"Managing your business case for change"

By Linda Gail Christie

If you want to make a change in your storage infrastructure, how can you justify capital costs to business managers? Dave Vellante, the president of ITCentrix, a developer of IT decision support solutions, proposes using a three-pronged approach.

"To make a business case for or against a particular storage technology approach, we first assess the current operational costs, service levels, and business flexibility," Vellante said. "Operational cost emphasizes such factors as staff efficiencies, hardware utilization, and network costs. Service levels measure application availability and associated value. Business flexibility considers the time to develop and introduce new function and the value generated from faster deployment times. Once we've established this 'Base Case,' we can compare the tradeoffs of storage infrastructure changes in quantified value terms and represent real dollars-cost savings, revenue potential, and/or productivity gains."

In Vellante's experience, the cost savings in hard dollars -- if this is the real issue -- will usually come down to staffing as the primary determinant. "The bottom line is that if your capital costs can be offset, chances are the savings will primarily come from staffing," Vellante said. "This is not in terms of laying people off, but in being able to re-deploy them so you can keep pace with your growth."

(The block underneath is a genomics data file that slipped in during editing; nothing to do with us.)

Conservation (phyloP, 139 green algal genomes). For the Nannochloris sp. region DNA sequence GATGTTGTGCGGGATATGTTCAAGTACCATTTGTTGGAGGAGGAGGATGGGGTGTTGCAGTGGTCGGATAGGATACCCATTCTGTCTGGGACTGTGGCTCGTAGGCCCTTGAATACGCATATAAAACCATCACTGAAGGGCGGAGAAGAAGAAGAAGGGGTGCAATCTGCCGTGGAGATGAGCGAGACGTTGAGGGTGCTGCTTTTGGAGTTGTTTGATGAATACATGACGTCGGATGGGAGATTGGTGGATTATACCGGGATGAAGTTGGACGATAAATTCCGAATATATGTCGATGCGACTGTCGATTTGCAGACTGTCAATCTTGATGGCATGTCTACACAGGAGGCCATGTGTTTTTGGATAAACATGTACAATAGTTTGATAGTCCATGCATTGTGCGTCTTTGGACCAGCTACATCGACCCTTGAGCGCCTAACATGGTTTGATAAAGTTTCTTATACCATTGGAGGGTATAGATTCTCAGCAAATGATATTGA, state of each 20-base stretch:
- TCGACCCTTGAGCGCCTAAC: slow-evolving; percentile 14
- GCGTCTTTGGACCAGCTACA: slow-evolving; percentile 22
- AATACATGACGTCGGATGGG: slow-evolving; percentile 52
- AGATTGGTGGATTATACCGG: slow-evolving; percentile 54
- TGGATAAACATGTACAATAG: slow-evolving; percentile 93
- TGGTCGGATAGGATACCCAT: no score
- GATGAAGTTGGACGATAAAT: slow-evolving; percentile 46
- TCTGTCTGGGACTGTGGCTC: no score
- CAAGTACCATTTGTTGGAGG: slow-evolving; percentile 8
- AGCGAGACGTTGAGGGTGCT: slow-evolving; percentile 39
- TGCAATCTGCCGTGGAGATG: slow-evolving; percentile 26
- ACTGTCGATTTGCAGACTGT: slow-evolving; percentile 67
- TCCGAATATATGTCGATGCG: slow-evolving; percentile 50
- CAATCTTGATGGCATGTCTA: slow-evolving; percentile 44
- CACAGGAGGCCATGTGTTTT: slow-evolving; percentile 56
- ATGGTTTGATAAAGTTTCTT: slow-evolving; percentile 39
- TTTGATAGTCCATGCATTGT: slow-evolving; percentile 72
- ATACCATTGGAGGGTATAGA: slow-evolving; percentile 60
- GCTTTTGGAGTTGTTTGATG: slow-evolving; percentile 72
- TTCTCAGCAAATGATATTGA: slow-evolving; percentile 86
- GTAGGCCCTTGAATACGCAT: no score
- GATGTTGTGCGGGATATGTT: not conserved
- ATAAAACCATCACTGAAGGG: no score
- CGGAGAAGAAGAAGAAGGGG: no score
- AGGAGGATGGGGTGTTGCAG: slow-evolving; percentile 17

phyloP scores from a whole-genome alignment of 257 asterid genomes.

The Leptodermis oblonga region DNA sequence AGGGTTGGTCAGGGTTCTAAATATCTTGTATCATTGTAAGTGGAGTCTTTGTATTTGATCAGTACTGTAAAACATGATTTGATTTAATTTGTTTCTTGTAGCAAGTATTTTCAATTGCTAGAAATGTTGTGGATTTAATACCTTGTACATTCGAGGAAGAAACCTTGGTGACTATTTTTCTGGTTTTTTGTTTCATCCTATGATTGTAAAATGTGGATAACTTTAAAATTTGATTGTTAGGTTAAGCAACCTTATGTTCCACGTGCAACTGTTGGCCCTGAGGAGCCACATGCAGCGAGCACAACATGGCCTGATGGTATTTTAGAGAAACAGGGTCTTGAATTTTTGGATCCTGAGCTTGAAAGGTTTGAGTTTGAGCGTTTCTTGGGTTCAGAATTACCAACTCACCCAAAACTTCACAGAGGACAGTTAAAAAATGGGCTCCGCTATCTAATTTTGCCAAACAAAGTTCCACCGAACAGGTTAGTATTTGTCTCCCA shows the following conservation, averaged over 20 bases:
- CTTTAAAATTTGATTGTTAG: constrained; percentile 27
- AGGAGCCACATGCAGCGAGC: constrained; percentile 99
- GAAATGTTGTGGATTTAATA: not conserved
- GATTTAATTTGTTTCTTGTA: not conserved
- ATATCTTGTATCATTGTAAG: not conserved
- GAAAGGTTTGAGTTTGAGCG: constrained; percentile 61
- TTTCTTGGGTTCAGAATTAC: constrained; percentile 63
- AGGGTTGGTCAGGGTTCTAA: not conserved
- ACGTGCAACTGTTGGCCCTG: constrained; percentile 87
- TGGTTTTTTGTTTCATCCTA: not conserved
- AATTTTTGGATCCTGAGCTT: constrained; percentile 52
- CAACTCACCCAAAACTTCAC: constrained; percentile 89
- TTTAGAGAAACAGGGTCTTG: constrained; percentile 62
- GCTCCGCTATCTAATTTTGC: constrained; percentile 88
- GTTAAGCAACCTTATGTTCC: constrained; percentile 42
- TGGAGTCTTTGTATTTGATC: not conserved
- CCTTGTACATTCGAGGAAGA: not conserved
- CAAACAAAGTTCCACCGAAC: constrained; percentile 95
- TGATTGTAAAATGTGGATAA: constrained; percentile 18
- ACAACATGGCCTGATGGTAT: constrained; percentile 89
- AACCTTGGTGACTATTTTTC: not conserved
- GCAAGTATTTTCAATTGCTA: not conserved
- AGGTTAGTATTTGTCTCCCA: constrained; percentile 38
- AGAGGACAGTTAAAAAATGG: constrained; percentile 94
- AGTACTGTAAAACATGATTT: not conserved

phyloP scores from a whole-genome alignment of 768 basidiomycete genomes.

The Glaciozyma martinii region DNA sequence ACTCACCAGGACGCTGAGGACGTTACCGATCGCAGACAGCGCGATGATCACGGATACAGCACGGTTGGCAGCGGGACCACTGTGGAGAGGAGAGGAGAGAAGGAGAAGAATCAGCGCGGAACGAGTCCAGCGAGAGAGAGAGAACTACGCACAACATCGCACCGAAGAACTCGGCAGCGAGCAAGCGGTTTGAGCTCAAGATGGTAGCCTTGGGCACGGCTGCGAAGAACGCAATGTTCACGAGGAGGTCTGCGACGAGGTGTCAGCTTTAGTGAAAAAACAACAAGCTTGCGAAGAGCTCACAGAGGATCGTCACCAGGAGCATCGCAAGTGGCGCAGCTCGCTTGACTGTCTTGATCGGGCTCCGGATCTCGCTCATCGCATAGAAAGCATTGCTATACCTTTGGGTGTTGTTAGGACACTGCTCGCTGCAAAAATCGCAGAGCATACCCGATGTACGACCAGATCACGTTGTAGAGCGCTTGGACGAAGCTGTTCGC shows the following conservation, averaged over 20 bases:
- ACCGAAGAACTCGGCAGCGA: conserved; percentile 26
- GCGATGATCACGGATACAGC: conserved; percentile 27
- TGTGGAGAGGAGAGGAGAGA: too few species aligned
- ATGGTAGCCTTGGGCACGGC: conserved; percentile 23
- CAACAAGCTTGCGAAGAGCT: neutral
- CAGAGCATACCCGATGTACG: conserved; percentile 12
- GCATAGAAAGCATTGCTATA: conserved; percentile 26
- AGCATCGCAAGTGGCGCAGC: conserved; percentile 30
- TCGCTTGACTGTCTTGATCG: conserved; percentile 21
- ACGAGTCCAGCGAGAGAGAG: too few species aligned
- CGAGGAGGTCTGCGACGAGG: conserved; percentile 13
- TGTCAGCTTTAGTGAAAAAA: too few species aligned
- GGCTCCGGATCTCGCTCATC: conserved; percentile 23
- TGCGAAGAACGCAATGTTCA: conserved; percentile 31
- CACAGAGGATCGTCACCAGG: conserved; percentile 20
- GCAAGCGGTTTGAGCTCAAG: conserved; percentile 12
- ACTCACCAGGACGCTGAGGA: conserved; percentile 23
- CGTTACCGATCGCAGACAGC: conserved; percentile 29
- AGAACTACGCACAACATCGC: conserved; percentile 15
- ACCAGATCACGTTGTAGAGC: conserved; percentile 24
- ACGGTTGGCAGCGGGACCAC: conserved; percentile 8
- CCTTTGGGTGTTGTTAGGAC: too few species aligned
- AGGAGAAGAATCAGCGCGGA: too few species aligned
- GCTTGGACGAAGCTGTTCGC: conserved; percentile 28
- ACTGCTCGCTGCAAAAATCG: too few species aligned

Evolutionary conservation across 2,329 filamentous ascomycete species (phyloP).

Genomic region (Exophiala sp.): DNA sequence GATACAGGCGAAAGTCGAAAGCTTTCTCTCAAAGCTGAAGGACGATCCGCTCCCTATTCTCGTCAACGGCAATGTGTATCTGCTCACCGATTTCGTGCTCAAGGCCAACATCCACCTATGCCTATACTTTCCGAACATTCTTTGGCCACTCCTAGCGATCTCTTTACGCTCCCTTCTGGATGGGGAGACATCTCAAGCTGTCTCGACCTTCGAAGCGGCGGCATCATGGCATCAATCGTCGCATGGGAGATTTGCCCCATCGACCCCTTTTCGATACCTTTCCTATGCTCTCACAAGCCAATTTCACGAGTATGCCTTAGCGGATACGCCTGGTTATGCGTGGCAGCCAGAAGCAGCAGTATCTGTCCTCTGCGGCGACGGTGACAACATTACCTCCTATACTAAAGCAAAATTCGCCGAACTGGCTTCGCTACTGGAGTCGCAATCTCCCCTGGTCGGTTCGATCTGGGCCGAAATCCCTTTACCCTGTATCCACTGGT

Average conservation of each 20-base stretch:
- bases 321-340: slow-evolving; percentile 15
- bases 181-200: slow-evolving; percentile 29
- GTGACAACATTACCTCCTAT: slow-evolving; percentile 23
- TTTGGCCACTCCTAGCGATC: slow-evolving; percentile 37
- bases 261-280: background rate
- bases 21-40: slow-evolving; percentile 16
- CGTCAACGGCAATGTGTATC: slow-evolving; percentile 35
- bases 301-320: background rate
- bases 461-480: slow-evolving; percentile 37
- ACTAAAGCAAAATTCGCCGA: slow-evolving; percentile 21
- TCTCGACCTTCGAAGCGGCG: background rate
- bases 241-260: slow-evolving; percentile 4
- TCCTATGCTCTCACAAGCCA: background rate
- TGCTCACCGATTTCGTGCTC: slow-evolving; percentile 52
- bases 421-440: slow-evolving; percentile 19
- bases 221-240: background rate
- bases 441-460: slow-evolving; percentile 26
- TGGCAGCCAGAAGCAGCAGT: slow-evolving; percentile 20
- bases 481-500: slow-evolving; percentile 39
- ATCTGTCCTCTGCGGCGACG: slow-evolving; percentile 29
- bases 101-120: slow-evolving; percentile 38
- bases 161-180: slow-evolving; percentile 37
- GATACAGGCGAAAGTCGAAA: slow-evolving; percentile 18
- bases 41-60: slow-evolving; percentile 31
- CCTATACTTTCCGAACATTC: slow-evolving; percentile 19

Vellante also advises that it's critical to evaluate who

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will be affected by the storage technology change. "When you look at softer dollars, don't just look at the cost of infrastructure and staff. Think about who's affected by it -- the users, your internal and external customers. Understand what happens to the user when you're down: Can they do something else equally productive? Less productive? Or, will you read about it tomorrow in the Wall Street Journal?"

He continued, "If you can sit across the table from business people and talk in their terms, not storage infrastructure costs; if you can show that you can make them more productive or competitive, you'll be able to make a stronger business case for change."

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About the author: Storage management tips are written by Linda Gail Christie, a contributing editor based in Tulsa, Okla.

This was first published in October 2000

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